Essential 10 Arduino DIY Arduino board schematics – [Link]

Reverse engineering a server CPU voltage regulator module


Andy Brown wrote a detailed article on reverse engineering a CPU voltage regulator:

A recent ebay fishing expedition yielded an interesting little part for the very reasonable sum of about five pounds. It’s a voltage regulator module from a Dell PowerEdge 6650 Xeon server.
I originally bought this because I had the idea of salvaging parts from it to use in another project. These are high quality modules that will have very good inductors and sometimes an array of high value ceramic capacitors that could be re-used (ceramics of at least 22µF at 16V and above are rather pricey at the moment). So the VRM arrived and I was rather impressed with the build quality and decided to have a go at reverse engineering it.

Reverse engineering a server CPU voltage regulator module – [Link]

Sonicare toothbrush teardown: microcontroller, H bridge, and inductive charging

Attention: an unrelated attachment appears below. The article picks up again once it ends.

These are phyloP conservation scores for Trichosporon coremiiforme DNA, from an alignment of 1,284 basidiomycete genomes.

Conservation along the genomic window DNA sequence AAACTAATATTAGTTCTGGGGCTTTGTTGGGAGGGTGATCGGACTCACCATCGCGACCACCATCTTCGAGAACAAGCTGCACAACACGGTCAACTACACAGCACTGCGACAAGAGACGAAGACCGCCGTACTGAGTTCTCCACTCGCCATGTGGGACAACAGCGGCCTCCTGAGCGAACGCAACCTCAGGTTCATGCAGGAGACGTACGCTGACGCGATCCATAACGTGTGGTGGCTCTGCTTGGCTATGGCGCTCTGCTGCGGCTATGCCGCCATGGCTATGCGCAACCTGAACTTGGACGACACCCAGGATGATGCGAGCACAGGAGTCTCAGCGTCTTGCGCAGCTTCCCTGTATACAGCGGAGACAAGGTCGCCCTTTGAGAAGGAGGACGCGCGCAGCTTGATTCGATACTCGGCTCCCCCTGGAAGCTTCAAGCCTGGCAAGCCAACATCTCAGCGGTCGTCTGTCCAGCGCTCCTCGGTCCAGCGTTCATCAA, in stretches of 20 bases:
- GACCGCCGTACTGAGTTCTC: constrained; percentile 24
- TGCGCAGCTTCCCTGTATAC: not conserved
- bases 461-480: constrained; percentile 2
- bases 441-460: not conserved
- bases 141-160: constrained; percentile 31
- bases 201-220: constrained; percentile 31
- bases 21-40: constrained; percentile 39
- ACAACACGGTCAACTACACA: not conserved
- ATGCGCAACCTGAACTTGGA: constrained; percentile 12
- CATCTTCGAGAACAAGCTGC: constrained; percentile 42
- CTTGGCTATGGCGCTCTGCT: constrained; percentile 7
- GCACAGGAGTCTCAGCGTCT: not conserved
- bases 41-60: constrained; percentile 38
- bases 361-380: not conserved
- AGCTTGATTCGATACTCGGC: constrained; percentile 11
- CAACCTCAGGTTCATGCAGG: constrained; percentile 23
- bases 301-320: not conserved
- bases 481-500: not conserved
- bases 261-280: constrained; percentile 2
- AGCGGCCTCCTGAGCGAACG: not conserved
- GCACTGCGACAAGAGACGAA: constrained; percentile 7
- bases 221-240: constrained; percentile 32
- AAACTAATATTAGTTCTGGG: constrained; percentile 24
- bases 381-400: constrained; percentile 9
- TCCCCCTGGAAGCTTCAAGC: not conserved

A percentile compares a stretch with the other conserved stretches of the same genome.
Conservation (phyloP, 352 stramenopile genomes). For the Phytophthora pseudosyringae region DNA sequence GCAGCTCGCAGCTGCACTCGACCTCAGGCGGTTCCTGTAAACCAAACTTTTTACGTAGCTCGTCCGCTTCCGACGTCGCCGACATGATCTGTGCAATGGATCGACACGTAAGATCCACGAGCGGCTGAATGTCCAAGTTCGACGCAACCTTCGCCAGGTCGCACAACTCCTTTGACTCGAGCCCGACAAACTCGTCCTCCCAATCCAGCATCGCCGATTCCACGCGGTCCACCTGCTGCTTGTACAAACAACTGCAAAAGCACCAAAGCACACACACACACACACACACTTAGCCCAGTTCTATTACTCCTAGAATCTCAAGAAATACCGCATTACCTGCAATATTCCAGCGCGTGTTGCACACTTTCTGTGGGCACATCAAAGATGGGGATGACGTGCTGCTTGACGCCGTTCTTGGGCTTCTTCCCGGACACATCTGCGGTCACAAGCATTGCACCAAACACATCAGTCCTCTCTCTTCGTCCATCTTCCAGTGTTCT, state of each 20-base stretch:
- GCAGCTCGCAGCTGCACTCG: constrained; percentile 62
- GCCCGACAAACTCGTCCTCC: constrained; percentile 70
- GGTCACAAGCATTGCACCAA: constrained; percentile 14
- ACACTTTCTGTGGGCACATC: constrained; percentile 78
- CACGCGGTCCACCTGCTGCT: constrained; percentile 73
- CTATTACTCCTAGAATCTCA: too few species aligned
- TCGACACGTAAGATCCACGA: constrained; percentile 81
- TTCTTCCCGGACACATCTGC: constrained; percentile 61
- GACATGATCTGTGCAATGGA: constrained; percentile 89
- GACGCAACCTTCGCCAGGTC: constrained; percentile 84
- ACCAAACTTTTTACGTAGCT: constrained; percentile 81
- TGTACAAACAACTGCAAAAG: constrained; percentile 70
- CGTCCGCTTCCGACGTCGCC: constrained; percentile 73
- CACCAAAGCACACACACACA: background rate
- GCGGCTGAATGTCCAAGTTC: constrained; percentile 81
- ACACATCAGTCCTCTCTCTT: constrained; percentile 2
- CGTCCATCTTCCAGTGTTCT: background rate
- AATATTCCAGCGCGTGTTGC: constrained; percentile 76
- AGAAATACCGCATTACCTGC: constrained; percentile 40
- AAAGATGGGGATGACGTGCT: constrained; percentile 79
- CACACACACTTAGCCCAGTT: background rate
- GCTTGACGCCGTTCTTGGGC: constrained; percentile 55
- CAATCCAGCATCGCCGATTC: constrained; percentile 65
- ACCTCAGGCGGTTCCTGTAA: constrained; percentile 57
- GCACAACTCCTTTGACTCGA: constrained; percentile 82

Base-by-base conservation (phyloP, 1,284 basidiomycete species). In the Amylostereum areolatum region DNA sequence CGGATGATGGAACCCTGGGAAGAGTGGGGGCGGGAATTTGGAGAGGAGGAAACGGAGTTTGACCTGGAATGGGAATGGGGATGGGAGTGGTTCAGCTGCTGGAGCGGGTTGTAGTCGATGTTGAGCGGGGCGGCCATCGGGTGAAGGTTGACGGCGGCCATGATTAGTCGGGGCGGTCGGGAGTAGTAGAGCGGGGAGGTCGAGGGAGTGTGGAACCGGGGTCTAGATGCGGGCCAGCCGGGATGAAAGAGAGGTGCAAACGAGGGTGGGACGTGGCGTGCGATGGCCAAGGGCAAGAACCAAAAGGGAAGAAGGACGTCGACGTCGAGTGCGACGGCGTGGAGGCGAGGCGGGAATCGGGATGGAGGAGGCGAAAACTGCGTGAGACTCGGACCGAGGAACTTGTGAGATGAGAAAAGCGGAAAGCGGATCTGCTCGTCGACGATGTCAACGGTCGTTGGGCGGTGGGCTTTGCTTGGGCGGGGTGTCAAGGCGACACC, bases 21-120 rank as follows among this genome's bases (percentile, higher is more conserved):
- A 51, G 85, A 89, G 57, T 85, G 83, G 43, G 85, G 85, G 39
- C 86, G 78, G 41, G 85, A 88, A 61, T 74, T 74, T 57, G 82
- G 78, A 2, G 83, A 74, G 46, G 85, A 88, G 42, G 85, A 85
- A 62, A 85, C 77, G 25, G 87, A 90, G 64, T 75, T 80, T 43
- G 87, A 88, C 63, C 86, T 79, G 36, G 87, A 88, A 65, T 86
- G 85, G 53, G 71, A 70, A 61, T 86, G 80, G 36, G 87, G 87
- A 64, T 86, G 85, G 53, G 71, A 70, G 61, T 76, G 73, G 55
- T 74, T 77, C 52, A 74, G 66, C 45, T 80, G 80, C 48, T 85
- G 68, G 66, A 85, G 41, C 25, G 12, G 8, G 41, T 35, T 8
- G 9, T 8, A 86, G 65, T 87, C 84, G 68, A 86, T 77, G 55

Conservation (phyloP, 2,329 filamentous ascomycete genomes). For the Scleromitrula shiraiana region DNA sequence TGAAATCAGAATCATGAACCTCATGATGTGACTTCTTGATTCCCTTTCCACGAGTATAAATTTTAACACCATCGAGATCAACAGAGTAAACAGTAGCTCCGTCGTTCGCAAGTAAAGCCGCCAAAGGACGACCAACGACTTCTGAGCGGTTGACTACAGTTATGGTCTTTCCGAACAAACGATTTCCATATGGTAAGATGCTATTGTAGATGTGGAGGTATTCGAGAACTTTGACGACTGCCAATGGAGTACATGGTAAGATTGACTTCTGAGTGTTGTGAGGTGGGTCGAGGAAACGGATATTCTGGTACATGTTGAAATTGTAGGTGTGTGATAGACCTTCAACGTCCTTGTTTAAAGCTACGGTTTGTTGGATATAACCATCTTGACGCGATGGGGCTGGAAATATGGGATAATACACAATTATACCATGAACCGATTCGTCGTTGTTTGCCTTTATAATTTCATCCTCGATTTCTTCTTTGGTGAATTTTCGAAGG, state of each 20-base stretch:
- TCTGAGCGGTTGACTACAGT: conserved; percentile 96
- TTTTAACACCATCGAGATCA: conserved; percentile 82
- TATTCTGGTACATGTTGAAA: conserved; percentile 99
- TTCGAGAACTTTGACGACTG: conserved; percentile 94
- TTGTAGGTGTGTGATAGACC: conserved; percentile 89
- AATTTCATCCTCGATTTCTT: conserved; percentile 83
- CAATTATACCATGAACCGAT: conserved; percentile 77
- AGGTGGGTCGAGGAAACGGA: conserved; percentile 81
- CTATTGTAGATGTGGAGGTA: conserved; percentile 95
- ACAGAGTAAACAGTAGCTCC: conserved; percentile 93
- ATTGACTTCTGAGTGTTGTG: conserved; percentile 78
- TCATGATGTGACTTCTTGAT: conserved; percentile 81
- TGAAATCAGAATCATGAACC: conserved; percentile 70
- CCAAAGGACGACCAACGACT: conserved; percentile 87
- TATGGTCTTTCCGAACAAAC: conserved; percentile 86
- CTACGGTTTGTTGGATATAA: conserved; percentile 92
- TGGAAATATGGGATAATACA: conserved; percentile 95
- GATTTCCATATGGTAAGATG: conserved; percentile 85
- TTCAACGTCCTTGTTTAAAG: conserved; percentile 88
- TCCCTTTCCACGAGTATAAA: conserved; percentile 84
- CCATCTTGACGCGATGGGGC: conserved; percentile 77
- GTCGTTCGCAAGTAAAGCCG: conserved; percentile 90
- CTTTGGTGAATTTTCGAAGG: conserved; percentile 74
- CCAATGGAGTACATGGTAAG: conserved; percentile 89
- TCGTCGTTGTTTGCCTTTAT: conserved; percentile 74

Ken Shirriff did a teardown of a Sonicare electric toothbrush:

The photos below show the top and bottom of the toothbrush internals. I expected to find a simple, low-cost mechanism, so I was surprised at how much complexity there was inside. The vibration mechanism (right) is built from multiple metal and plastic parts screwed together, requiring more expensive assembly than I expected. The circuit board is literally gold-plated and has a lot of components, even if it doesn’t quite reach Apple’s level of complexity. Overall, the toothbrush’s internal design is high quality (except, of course, for the fact that it quit working, as did an earlier one).

Sonicare toothbrush teardown: microcontroller, H bridge, and inductive charging – [Link]

LT3086 – 40V, 2.1A Low Dropout Adjustable Linear Regulator with Monitoring and Cable Drop Compensation


Graham Prophet  @ discuss about LT3086 LDO.

The 40V, 2.1A low dropout linear regulator (LDO) includes current monitoring with externally settable current limit and temperature monitoring with external control of thermal limit temperature. The device includes a programmable power-good status flag, cable drop compensation and easy paralleling. The current reference in the LT308x LDO family provides regulation, independent of output voltage.